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Friday, September 19, 2014 |  Madison, WI: 70.0° F  A Few Clouds
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The wizards of odd
The Fiery Furnaces perfect the eccentric gesture
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The Friedbergers want a big hit. Or do they?
The Friedbergers want a big hit. Or do they?

The Fiery Furnaces come to town a few days prior to the official release of Widow City, their first album for the venerable Chicago independent label Thrill Jockey. The move to Thrill Jockey makes sense on a couple levels. First, although brother-sister bandleaders Eleanor and Matthew Friedberger are associated with Brooklyn's fecund indie scene, they hail from the Chicago suburbs. But more important, for the past 15 years Thrill Jockey has supported the kind of sui generis rock music at which the Friedbergers excel. That's the equivalent of a couple lifetimes in an indie world that's obsessed with novelty.

Acknowledging a debt to the Thrill Jockey roster, the Friedbergers tapped John McEntire of Tortoise, the act that gave the label an international scope, as their producer for Widow City. Matthew Friedberger recently told Billboard that the CD "is just meant to be a huge hit-type record. We tried to use...playing styles from past 'huge hits' from the early and mid'70s."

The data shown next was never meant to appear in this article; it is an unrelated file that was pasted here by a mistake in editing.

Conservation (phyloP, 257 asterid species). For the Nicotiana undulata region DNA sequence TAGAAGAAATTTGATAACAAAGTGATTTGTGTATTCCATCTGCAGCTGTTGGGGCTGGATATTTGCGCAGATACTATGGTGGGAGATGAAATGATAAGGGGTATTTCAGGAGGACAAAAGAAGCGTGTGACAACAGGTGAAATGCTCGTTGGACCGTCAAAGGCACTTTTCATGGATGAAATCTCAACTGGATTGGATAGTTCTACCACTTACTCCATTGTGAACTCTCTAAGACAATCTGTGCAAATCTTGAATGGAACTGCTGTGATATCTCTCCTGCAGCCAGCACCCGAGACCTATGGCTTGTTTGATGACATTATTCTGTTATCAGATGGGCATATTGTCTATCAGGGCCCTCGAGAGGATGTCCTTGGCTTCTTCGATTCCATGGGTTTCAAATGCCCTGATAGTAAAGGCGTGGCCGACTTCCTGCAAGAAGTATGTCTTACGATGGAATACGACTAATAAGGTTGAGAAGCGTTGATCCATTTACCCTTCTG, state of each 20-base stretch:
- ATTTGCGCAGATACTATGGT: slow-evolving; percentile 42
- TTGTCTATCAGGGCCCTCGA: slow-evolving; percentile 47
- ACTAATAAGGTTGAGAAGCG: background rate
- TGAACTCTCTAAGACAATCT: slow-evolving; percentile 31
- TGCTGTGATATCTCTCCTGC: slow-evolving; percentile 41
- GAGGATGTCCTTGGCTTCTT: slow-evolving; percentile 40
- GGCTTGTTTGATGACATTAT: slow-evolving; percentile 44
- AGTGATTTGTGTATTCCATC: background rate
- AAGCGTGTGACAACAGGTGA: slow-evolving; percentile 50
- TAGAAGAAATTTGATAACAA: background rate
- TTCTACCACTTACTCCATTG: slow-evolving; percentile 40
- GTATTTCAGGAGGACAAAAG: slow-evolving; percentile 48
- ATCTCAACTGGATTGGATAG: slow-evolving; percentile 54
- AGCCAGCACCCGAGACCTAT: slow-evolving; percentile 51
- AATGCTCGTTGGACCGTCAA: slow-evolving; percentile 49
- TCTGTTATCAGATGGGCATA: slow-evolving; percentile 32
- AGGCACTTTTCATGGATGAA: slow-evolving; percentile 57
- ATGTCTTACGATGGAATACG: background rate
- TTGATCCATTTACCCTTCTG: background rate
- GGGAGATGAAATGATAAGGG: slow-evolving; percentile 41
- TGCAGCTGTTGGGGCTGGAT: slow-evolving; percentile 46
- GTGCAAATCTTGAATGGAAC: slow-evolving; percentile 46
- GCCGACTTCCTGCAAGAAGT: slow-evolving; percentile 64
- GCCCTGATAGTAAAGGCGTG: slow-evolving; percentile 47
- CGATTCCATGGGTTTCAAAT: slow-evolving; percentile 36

And frankly, I have no idea if he was being serious. This is the same brother-sister team that let the autobiographical recitative of their 80-something grandmother form the narrative backbone of the almost too demanding Rehearsing My Choir. So trying to make an accessible "hit" record might very well be a fascinating game to them. And, hey, "Ex Guru," the pumping little electronic disco thing from Widow City they've put up on MySpace, does feature a husky vocal by Eleanor that recalls throwaway pop belters like the late Laura Branigan.

But I can't imagine the Fiery Furnaces playing it that straight on disc or in concert. Their love of the odd musical detour is too great. It's what defines them. The cheesy synthesizer squiggle that clashes with what first seemed to be a simply strummed folk-rock progression. The loopy music-hall piano that simultaneously induces vertigo and aural nostalgia. The thick application of sonic sludge that turns a bouncy dance-pop tune into a grungy stab at sweetness. Those are the kinds of eccentric gestures that set the Fiery Furnaces apart from their indie peers. Not to mention make them worthy of Thrill Jockey's daunting creative legacy

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